Side by side with the bitcoin price bubble have been a series of scams designed to pump up the price to encourage unsuspecting victims to buy more crypto from unscrupulous miners.
These scams include trading the same crypto back and forth at progressively higher prices to create the false impression of a price rally (known as “painting the tape”), bidding up prices to create a rally before dumping miner inventory (known as “pump and dump”), stealing cryptos through hacking, propping up crypto prices by selling other coins and using the proceeds to buy cryptos (most famously the Tether “stablecoin”) and many more scams.
I’ve chronicled as many of these scams as I can as part of an effort to steer investors away from the crypto mania. Every time I think I’ve seen it all, a new scam emerges.
As described in this article, a crypto miner can pay a celebrity to endorse a cryptocurrency or give it a good review in a tech publication, even if the endorser knows nothing about cryptos. A good example is John McAfee, a well-known pioneer in online security.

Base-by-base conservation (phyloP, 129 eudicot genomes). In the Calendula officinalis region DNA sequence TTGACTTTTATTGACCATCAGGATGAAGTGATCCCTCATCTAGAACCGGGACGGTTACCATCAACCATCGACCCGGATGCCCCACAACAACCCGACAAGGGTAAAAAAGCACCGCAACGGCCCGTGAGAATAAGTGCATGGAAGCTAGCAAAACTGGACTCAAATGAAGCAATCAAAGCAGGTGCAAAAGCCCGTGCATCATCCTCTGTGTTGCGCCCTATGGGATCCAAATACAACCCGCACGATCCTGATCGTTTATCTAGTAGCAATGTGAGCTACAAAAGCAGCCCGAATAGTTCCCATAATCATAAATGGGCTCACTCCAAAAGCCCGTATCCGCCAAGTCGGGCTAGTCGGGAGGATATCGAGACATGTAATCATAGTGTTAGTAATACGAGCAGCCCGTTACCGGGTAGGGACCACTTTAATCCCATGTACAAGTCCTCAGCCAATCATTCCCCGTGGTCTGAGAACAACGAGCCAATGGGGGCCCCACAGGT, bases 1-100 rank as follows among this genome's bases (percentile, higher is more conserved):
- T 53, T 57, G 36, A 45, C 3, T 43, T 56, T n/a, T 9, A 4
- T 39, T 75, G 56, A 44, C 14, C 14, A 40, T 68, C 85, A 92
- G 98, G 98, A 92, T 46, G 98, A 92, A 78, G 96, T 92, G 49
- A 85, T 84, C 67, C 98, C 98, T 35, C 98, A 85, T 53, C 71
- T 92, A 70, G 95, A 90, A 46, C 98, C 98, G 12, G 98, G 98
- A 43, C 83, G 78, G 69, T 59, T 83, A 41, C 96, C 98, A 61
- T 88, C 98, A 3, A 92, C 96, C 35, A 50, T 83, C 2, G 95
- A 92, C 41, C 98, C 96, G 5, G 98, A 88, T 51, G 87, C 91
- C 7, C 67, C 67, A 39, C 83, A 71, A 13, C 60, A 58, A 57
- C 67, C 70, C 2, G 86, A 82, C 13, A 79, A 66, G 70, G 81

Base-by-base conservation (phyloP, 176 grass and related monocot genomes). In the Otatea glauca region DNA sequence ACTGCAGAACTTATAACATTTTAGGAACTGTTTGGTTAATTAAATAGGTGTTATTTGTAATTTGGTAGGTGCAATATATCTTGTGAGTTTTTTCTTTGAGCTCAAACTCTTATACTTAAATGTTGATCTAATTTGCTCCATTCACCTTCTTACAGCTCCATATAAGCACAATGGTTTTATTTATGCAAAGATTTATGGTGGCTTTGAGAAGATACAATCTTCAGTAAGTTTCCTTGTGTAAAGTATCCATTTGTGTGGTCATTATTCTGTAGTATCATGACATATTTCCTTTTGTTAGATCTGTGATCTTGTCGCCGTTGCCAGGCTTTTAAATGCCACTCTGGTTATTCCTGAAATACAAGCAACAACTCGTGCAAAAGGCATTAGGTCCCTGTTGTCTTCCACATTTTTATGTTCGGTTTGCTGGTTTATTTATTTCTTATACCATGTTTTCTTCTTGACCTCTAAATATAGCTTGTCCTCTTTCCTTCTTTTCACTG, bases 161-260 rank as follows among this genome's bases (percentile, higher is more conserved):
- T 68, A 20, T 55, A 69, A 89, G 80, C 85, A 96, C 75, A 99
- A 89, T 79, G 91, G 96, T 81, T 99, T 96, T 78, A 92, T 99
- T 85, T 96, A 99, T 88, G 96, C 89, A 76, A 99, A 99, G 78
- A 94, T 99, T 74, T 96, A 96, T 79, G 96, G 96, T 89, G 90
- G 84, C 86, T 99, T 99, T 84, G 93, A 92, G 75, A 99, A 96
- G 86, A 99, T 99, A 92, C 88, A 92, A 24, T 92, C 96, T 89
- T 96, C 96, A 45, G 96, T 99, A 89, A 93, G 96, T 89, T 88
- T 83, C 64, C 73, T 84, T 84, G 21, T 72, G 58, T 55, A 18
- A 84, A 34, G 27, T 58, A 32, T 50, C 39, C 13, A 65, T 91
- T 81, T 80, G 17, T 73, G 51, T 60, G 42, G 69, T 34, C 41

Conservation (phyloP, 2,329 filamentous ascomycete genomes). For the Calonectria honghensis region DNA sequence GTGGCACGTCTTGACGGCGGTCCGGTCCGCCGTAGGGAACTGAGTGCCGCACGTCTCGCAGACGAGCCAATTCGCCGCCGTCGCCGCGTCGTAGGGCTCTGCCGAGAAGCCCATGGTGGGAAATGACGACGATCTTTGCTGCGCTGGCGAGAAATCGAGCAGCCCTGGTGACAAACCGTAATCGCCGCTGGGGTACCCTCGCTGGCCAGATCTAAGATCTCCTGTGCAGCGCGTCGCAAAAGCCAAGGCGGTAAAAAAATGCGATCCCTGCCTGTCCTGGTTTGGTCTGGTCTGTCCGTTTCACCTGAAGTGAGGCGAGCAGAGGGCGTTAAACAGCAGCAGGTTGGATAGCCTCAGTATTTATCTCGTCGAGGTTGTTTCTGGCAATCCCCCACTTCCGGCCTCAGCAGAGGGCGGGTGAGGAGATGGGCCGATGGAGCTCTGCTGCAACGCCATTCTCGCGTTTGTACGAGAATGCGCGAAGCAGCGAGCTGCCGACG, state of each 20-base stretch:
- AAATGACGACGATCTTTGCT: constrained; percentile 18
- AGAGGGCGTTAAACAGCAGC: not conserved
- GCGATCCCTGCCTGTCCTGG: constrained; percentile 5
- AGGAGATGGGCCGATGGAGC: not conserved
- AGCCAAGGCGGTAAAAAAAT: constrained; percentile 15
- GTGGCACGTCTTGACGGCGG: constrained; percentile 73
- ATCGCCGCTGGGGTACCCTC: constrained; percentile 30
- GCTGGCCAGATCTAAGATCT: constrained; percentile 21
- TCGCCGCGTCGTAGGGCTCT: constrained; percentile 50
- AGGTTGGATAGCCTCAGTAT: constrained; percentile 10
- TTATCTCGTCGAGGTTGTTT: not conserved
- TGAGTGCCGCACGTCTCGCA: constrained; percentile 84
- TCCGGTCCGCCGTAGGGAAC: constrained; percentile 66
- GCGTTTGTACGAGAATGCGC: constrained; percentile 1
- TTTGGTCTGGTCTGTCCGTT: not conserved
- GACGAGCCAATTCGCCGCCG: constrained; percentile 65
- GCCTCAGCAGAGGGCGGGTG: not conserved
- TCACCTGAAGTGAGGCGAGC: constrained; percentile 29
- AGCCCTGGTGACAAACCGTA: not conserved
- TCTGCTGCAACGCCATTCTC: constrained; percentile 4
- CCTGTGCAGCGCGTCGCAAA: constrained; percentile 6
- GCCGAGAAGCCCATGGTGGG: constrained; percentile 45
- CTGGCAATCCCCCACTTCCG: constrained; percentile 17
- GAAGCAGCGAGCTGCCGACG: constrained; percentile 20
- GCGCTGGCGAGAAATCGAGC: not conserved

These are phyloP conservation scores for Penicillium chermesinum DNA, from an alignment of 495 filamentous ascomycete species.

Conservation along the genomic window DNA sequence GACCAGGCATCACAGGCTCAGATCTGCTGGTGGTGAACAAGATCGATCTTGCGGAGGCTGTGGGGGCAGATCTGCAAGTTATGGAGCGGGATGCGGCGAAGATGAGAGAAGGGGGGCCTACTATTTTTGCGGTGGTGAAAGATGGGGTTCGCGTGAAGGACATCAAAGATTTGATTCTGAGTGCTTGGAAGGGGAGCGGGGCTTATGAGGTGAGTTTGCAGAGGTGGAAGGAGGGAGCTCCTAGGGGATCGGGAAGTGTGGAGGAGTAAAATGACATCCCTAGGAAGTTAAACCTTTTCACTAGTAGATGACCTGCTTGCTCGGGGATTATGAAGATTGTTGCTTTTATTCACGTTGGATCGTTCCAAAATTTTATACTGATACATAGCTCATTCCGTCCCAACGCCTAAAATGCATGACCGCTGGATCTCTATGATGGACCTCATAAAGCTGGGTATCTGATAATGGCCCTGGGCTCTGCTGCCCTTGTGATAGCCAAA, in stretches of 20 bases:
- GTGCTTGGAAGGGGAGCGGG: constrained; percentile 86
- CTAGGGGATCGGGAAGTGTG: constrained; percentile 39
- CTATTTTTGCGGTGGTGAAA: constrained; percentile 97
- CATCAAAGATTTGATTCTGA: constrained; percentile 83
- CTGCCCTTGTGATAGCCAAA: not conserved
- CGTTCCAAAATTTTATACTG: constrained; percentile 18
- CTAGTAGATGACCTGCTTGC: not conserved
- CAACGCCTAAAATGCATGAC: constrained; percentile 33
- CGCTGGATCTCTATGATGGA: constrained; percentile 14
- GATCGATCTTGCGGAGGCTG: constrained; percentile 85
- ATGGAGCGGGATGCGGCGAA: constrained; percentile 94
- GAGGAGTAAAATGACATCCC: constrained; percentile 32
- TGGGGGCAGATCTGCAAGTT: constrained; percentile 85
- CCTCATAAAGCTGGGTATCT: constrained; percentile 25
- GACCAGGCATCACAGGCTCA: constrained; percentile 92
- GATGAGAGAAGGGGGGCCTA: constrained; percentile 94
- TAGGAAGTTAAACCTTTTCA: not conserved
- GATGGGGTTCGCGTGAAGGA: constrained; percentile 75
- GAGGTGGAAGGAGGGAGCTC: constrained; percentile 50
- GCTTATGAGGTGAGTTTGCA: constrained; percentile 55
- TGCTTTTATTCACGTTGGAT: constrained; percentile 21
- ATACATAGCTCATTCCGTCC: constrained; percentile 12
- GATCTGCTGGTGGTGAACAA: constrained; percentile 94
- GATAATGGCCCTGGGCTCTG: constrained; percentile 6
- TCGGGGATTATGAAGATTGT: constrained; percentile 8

McAfee revealed that he received $105,000 per tweet to endorse various cryptos on twitter. It’s a simple case of trading your reputation to lure the naïve into the greatest financial bubble in history.
You get to keep the money, but you won’t get your good reputation back.
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It’s clear that good science does not support the extreme claims of the climate alarmists. Yes, there is such a thing as climate change, but it’s slow, difficult to predict and almost impossible to model because of the complexity of the process. The climate alarmists have grabbed most of the headlines for the past ten